Almost 60 percent were deemed ineligible because the applicant did not make qualifying payments, 24 percent of ineligible applications had missing information, and 14 percent did not have loans that qualified for forgiveness under the PSLF program.
“I started studying the CCRAA when it was originally proposed and spent many hours learning about the law and its many requirements,” Bauer said.
“And even I encountered some issues along the way with misinformation from my servicer, and uncounted payments. While lawyers should not have to be involved in order for someone to access the benefits of PSLF, the complexity of the law involved means that an attorney’s skill set can be very useful in navigating it all.”
The PSLF program requires the applicant to have qualifying employment, qualifying loans, and qualifying payments. For instance, federal Direct and Direct Consolidated loans qualify, but Federal Family Education Loans do not.
A “qualified payment” is one made under a “qualified repayment plan.” While payments made under income-driven repayment plans count, payments made under graduated, extended, or alternative repayment plans do not count.
Income-driven repayment plans calculate monthly repayment amounts as a percentage of income. The repayment amount may not be enough to cover interest that accrues each month. Thus, depending on the interest rate, balances will increase over time.
Only “public service organizations” – government organizations, 501(c)(3) nonprofits, and other private nonprofits that provide certain services are qualified employers.
The U.S. Department of Education has tinkered with eligibility standards and what it means to be a “public service organization,” which prompted litigation and a favorable outcome for lawyers providing “public-interest legal services” at the ABA.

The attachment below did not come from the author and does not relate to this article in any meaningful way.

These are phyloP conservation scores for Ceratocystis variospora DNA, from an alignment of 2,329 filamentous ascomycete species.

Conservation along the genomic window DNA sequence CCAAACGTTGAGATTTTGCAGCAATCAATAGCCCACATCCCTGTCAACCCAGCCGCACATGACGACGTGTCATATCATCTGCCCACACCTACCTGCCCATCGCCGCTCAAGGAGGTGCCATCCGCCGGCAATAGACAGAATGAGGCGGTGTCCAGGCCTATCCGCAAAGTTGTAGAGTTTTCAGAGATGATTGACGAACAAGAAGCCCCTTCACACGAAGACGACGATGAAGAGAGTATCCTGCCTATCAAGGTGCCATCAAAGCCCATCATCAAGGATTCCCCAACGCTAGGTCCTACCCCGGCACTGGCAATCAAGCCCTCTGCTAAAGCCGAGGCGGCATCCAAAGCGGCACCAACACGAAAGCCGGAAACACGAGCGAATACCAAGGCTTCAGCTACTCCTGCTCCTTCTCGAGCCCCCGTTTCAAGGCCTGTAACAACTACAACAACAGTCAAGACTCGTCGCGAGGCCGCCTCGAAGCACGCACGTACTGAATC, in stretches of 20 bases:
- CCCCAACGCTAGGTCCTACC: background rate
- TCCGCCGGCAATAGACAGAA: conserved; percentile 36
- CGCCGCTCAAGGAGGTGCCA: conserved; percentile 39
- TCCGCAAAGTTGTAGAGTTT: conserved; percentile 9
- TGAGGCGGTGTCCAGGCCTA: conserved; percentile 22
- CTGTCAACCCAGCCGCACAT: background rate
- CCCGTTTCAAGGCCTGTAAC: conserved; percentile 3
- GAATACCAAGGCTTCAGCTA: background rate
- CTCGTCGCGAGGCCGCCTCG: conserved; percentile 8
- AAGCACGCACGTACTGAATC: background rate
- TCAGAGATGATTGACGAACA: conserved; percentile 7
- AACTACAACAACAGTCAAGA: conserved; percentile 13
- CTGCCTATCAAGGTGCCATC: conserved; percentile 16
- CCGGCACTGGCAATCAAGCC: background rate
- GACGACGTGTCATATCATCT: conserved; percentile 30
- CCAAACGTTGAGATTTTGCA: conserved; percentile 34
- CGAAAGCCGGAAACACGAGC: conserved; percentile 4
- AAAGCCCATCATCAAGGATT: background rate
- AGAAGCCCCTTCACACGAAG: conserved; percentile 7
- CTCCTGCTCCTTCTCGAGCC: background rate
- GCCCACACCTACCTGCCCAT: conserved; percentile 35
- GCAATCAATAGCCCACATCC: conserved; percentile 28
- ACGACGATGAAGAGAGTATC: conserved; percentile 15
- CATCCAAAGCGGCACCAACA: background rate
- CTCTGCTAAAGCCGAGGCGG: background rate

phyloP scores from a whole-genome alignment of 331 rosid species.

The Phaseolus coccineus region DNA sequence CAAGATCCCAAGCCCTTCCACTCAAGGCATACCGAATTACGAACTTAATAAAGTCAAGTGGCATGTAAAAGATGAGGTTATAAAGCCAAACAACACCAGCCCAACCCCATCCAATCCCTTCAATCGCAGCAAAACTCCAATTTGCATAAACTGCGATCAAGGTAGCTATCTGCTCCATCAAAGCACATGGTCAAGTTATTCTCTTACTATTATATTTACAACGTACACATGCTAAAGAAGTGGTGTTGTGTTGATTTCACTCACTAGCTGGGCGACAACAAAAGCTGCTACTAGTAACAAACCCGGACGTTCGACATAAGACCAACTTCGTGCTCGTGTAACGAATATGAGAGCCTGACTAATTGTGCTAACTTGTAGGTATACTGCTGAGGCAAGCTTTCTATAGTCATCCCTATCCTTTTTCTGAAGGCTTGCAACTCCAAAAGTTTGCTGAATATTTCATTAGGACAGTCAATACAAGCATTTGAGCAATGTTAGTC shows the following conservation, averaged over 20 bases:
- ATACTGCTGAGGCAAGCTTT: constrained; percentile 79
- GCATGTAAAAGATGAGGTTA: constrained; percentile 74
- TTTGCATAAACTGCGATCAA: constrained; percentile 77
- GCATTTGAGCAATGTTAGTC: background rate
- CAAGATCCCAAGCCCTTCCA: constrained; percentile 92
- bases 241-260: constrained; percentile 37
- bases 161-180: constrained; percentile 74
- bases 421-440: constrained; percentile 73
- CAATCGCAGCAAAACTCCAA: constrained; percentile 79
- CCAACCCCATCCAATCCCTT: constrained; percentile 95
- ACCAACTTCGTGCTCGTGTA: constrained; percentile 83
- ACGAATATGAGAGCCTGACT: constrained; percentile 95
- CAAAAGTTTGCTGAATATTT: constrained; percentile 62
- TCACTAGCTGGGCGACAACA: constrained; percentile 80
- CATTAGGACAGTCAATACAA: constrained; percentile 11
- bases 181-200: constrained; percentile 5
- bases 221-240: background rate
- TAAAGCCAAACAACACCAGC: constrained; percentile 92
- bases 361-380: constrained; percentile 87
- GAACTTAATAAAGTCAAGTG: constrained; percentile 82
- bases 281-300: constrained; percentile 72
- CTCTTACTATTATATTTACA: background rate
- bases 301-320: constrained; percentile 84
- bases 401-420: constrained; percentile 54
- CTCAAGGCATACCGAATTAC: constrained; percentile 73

Other lawsuits have alleged student loan servicers misguided or misdirected borrowers who may have been eligible for the PSLF but were not counseled about it.
Borrowers can annually submit an “employer certification form” to obtain a determination on whether an employer is considered a “qualifying employer.”
Wisconsin’s public defenders, prosecutors, and nonprofit legal aid lawyers should all qualify for PSLF – since they are government employees or work for qualifying nonprofits – as do attorneys working in the court system or other government jobs.
But they must stay in “qualified” employment for 10 years, and make 120 qualifying monthly payments. Even one late payment can dismount a PSLF candidate, who must closely study the requirements and monitor the situation to ensure eligibility.
“Learning the applicable regulations and completing Employment Certification Forms regularly to make sure you are on track for forgiveness is definitely the key to PSLF success,” Bauer said. “The information is available, but it definitely requires a time commitment to understand the rules.”
Repayment Relief During COVID-19
As Elizabeth Groeschel noted in the State Bar of Wisconsin Public Interest Law Section Blog, the Coronavirus Aid, Relief, and Economic Security (CARES) Act, provides temporary relief to student loan borrowers through Sept. 30, 2020.
The relief includes a suspension of payments with zero interest, and non-payments will still count as a qualified payment for those on track for PSLF forgiveness.
Samantha Bastil provided a recent update on that front, in the Public Interest Law Section Blog, noting President Donald Trump, by executive order, has extended student loan relief through the end of the year. But as Bastil notes, Congress could potentially alter the executive order by enacting another coronavirus aid bill or other legislation.
As another academic year begins, lawyers and law students should understand the student debt relief options available to guide personal financial decisions and to provide counsel to clients with student loan debt. The recommendations from the Governor’s Task Force on Student Debt may be a guide for additional relief programs in the future.